Adams comparing US slavery with nationalist plight ‘overblown’

Irish chief of global anti-slavery group critical of Sinn Féin chief’s incendiary remarks

Sinn Féin president Gerry Adams has acknowledged he “made a mistake” in using the N-word in a tweet in which he compared the struggle against slavery in the US to the plight of Irish nationalists.

 

The Irish director of the world’s oldest human right organisation has described Sinn Féin president Gerry Adams’s attempt to compare the struggle against slavery in the US to the plight of Irish nationalists as overblown.

Dr Aidan McQuade, head of the London-based charity Anti-Slavery International (ASI), was responding to a controversial tweet Gerry Adams posted on Sunday night when he used the N-word and appeared to draw comparisons between a slave character in the Quentin Tarnatino film Django Unchained, and the treatment of nationalists in Ballymurphy in west Belfast.

In 1971 eleven people were killed in the Ballymurphy area by British soldiers. Mr Adams acknowledged he “made a mistake” in using the N-word in his tweet at the weekend. He initially defended using the racist term but later said its use had been “inappropriate”.

“When one makes a mistake the best you can do is own up to it,” he told RTÉ Radio. The Louth TD faced strong criticism on social media on Sunday night and into Monday after he posted the tweet to his 110,000 followers using the word. “Watching Django Unchained – A Ballymurphy N****r!” Mr Adams tweeted. A second message read “Django – an uppity Fenian!”

Dr McQuade, from Killeavy, south Armagh, said: “Direct correspondence he is drawing between the experiences of nationalists in the north of Ireland and those of African Americans in chattel slavery in pre-Civil War United States is overblown.

“It is a case of somebody who is not particularly well read on this area of history and hence not particularly sensitive whenever he is publicly speaking on it but it ties in with that narrative he has of north of Ireland victimhood.”

Causing offence

The online posts, which have since been deleted, were picked up by the international press, including the Washington Times. Mr Adams first insisted his use of the N-word was ironic and it was not his intention to cause offence. In a statement from Mr Adams, he said he has been opposed to racism all his life. Then in a second statement on Monday afternoon, Mr Adams added that while “there are parallels between people in struggle, the tweet was inappropriate” and he apologised for any offence caused.

“I stand over the context and main point of my tweet about Django which were the parallels between people in struggle,” continued Mr Adams’s statement. “Like African Americans Irish nationalists were denied basic rights. The penal laws, Cromwell’s regime, and partition are evidence of that. In our own time, like African Americans nationalists in the North, including those from Ballymurphy and west Belfast, were denied the right to vote; the right to work; the right to a home; and were subject to draconian laws.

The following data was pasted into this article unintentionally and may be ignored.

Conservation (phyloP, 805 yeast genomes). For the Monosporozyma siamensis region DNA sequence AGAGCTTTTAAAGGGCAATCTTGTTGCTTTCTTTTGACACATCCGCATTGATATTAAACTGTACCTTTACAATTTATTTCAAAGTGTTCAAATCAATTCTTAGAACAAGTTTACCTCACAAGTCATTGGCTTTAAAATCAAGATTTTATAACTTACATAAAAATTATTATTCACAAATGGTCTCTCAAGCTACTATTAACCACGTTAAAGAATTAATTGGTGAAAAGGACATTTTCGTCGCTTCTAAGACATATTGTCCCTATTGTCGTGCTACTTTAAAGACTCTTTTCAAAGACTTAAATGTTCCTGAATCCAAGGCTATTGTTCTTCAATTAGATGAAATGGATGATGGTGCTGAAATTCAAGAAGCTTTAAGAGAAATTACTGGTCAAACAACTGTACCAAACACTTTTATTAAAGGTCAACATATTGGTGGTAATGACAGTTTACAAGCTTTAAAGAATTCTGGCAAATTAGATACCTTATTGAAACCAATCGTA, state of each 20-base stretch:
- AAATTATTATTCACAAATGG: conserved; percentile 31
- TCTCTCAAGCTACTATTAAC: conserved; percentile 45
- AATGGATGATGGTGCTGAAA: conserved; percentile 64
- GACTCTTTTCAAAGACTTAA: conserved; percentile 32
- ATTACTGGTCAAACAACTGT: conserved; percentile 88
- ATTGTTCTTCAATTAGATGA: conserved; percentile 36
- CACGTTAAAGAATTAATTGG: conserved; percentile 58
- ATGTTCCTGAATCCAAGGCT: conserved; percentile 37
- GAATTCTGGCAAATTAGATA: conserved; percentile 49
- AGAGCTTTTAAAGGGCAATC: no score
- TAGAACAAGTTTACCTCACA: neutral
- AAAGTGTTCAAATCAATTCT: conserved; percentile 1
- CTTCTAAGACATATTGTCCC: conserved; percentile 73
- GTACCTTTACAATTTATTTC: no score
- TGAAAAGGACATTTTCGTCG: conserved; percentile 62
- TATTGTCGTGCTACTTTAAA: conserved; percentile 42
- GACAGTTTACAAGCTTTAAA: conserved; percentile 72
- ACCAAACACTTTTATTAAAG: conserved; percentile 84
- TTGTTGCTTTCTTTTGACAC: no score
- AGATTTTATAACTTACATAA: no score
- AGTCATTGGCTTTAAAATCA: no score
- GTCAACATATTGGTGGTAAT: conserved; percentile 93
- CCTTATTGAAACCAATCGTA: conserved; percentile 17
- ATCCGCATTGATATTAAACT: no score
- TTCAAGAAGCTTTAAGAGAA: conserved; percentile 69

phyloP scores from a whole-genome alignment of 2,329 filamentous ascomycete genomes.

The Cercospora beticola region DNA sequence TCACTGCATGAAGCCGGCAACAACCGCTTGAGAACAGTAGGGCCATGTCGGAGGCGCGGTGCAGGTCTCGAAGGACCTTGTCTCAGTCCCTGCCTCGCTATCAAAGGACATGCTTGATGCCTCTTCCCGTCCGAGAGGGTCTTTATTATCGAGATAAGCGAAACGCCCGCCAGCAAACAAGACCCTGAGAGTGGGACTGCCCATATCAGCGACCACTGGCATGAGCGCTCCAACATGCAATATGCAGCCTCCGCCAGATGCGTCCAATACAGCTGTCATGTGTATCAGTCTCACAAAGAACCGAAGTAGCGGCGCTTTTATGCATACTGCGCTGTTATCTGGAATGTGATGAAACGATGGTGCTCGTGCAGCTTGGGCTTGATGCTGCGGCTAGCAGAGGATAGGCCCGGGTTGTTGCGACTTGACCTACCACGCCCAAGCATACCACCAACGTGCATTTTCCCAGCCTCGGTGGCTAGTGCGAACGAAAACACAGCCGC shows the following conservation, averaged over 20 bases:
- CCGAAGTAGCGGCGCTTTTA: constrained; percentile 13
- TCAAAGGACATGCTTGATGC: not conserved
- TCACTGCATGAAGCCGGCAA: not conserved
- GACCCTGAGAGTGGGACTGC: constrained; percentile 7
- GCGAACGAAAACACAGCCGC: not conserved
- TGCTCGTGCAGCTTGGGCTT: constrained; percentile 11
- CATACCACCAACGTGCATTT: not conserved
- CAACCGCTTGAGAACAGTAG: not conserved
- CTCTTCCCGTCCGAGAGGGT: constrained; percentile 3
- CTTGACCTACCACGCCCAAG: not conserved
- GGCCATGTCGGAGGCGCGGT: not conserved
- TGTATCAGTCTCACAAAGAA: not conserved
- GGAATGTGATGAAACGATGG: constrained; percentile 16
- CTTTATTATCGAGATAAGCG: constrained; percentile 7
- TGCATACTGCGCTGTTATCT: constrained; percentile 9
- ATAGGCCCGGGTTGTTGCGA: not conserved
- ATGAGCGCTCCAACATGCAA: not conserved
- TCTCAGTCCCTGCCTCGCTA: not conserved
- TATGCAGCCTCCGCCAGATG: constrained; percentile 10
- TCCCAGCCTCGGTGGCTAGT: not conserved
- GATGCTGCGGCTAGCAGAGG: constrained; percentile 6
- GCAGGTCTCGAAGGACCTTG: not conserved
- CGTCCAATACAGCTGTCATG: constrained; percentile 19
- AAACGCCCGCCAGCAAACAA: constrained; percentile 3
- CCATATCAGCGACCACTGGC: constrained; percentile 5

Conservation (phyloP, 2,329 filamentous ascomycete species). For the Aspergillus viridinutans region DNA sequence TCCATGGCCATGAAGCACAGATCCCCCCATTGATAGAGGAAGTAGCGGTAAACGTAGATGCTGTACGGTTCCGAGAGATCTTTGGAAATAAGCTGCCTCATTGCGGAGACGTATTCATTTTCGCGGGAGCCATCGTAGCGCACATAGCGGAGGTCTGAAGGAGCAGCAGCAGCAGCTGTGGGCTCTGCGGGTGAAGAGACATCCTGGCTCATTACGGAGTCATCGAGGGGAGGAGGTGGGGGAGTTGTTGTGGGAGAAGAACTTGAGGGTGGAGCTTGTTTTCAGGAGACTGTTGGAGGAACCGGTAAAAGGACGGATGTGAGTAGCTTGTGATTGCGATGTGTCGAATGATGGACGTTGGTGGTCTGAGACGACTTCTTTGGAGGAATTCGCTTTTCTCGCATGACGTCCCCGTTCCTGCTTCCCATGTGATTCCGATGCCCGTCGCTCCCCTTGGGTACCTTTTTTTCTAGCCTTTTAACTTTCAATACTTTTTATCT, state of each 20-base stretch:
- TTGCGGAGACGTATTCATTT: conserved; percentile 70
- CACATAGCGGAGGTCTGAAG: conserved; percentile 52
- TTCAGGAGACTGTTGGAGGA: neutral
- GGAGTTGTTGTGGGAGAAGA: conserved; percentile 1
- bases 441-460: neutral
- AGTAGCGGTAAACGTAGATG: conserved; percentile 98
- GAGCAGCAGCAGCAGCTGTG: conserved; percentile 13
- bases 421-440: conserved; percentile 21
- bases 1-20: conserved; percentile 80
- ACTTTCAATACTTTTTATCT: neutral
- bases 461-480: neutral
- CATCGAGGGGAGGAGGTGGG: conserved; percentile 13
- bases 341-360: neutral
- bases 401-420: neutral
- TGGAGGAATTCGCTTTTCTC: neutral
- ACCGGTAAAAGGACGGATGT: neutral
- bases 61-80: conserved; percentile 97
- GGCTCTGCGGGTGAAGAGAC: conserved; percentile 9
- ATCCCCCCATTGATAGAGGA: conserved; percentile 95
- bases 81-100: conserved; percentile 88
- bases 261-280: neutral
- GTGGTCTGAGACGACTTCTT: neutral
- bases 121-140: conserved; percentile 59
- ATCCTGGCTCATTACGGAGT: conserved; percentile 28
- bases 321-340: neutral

“This changed because we stood up for ourselves. We need to continue to do that. The civil rights movement here, of which I was a founding member, was inspired and based its approach on the civil rights campaign in the USA.

“I have long been inspired by Harriet Tubman; Frederick Douglas; Rosa Parks; Martin Luther King and Malcolm X who stood up for themselves and for justice.”

Dr McQuade has been the head of ASI for a decade. It was formed in 1839 and its patron is Oscar-winning director of Twelve Years a Slave Steve McQueen. The slavery expert said: “The positive thing that can be said about this is there has been for some years in the United States talk about ‘the Irish were slaves too’, going around Twitter and other places.

“It has been latched on to by extreme right-wing elements in the United States in order to denigrate things like Black Lives Matter and civil rights questioning around the killing by police of young black men, in particular.

“And so one can see there is something in Adams’s recent narratives which is trying to put the experience of Irish nationalists in the north of Ireland in solidarity with those experiences of young black people in North America at the moment.

“In this, he is very much, as usual, following the lead of (former SDLP leader) John Hume in terms of that expression of solidarity and that inspiration from Martin Luther King and others.”

UUP leader Mike Nesbitt said Mr Adams’s words are “contemptible and beyond the pale”, while Alliance chief whip Stewart Dickson said for the leader of a political party to use the N-word “simply beggars belief”. SDLP leader Colum Eastwood said the use of the tweet showed “a staggering deficiency in judgment” and the DUP’s Nelson McCausland said Mr Adams’ change of position from “ironic” to “inappropriate” demonstrated “very clearly the mess the Sinn Féin president put himself in”.